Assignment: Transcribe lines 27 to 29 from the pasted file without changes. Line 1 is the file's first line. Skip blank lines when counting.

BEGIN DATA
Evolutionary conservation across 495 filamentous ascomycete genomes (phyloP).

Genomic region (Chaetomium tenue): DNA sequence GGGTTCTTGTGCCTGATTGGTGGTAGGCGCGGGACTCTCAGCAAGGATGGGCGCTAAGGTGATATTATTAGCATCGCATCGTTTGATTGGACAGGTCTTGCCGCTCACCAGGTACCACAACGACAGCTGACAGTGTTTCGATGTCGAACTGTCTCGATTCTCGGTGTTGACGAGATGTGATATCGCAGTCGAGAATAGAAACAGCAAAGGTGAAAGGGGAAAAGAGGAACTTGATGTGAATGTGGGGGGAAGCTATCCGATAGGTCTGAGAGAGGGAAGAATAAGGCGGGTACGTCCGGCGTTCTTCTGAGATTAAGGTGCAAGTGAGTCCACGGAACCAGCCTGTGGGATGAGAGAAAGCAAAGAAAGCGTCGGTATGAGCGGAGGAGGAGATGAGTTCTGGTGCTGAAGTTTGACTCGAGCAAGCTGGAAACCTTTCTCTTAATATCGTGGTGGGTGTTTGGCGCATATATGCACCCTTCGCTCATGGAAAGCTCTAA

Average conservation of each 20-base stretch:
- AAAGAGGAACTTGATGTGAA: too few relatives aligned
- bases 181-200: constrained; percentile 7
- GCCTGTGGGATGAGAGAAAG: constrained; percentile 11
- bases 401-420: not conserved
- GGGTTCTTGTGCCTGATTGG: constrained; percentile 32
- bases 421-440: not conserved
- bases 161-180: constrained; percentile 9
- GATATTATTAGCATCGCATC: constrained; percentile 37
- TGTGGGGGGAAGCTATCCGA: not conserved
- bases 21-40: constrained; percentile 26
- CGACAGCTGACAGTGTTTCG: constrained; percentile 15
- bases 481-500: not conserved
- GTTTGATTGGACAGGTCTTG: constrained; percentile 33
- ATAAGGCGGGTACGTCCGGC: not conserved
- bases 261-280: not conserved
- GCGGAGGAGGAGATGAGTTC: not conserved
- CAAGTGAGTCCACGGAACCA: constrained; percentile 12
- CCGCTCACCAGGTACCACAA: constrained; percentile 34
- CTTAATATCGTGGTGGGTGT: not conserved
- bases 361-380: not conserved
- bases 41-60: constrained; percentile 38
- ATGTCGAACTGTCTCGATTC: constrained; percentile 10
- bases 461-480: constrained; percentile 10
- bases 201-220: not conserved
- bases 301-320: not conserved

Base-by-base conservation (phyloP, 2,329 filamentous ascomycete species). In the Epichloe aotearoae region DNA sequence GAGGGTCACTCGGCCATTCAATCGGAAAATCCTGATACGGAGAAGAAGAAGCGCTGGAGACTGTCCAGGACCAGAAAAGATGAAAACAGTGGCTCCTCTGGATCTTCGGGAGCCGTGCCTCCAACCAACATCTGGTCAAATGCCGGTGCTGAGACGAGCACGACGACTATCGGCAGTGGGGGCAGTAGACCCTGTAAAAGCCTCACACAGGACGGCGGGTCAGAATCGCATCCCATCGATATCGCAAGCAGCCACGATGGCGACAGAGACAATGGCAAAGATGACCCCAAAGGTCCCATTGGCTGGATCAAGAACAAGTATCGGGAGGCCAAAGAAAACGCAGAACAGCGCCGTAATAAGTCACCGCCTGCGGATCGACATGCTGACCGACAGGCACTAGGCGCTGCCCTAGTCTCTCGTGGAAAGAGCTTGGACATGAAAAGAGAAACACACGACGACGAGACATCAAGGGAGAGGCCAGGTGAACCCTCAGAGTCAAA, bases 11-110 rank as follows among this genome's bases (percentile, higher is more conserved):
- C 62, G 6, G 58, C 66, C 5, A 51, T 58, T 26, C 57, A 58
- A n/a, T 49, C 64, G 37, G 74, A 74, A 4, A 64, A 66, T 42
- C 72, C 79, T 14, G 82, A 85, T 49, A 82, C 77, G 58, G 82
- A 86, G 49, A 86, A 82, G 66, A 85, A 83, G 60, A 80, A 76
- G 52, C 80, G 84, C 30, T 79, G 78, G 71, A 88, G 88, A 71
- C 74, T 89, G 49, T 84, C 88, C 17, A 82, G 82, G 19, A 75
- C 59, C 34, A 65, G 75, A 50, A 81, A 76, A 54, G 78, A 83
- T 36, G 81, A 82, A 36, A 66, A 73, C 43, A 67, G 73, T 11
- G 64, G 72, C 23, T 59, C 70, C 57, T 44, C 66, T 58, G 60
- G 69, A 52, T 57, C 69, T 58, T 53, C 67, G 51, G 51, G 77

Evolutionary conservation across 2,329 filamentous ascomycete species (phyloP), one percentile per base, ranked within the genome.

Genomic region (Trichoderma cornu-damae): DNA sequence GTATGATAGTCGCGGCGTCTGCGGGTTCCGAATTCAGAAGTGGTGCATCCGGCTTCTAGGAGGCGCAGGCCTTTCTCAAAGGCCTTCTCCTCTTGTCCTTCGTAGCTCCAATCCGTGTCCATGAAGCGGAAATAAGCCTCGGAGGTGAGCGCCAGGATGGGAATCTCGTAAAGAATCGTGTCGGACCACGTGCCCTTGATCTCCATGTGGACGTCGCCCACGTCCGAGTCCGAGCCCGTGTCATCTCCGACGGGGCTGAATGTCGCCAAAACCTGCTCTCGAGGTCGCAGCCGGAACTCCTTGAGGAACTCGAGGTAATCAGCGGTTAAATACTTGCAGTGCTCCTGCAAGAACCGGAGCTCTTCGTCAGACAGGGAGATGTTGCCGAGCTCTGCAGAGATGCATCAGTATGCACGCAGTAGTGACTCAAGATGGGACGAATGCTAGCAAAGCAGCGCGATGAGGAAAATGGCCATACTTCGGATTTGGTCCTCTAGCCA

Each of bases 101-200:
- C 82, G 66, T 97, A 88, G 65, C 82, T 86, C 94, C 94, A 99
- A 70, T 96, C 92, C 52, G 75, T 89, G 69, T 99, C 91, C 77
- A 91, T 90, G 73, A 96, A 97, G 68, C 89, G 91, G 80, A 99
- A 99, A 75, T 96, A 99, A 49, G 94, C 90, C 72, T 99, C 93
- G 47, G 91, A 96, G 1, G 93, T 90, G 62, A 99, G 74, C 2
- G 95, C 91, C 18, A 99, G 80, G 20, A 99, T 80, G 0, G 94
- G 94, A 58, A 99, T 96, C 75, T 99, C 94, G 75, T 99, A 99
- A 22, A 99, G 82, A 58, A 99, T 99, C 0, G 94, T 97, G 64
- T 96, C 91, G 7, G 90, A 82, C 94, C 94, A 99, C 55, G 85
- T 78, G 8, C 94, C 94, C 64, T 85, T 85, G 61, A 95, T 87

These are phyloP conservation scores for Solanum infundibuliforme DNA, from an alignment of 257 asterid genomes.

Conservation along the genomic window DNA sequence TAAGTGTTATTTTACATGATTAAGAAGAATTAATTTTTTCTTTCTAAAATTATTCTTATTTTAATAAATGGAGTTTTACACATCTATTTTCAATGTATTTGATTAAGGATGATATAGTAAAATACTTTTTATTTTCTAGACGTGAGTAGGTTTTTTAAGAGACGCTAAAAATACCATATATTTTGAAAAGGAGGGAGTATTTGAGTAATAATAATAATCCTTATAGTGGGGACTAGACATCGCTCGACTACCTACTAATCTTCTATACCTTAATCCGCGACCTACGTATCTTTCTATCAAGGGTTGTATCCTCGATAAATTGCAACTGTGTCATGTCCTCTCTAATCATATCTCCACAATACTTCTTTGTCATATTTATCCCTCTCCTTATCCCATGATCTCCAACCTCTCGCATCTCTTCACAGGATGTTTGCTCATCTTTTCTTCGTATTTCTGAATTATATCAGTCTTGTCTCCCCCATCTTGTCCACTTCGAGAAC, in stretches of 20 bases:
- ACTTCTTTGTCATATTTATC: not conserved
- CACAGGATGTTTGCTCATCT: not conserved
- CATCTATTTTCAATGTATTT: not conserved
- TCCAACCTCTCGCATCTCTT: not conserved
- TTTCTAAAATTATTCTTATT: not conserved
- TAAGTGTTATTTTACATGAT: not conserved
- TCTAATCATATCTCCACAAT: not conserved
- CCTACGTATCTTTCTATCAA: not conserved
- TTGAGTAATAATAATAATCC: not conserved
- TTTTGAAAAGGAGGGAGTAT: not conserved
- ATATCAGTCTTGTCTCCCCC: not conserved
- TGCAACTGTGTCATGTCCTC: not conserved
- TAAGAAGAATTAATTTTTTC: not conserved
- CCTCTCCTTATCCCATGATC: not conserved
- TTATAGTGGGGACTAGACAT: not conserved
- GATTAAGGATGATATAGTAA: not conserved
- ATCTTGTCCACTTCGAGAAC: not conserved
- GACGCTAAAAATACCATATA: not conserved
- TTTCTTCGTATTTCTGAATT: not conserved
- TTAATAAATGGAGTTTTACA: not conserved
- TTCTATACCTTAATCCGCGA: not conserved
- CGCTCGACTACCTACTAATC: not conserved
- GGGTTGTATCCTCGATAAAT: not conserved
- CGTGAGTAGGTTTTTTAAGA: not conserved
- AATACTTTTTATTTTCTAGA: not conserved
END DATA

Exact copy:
- bases 201-220: not conserved
- bases 301-320: not conserved

Base-by-base conservation (phyloP, 2,329 filamentous ascomycete species). In the Epichloe aotearoae region DNA sequence GAGGGTCACTCGGCCATTCAATCGGAAAATCCTGATACGGAGAAGAAGAAGCGCTGGAGACTGTCCAGGACCAGAAAAGATGAAAACAGTGGCTCCTCTGGATCTTCGGGAGCCGTGCCTCCAACCAACATCTGGTCAAATGCCGGTGCTGAGACGAGCACGACGACTATCGGCAGTGGGGGCAGTAGACCCTGTAAAAGCCTCACACAGGACGGCGGGTCAGAATCGCATCCCATCGATATCGCAAGCAGCCACGATGGCGACAGAGACAATGGCAAAGATGACCCCAAAGGTCCCATTGGCTGGATCAAGAACAAGTATCGGGAGGCCAAAGAAAACGCAGAACAGCGCCGTAATAAGTCACCGCCTGCGGATCGACATGCTGACCGACAGGCACTAGGCGCTGCCCTAGTCTCTCGTGGAAAGAGCTTGGACATGAAAAGAGAAACACACGACGACGAGACATCAAGGGAGAGGCCAGGTGAACCCTCAGAGTCAAA, bases 11-110 rank as follows among this genome's bases (percentile, higher is more conserved):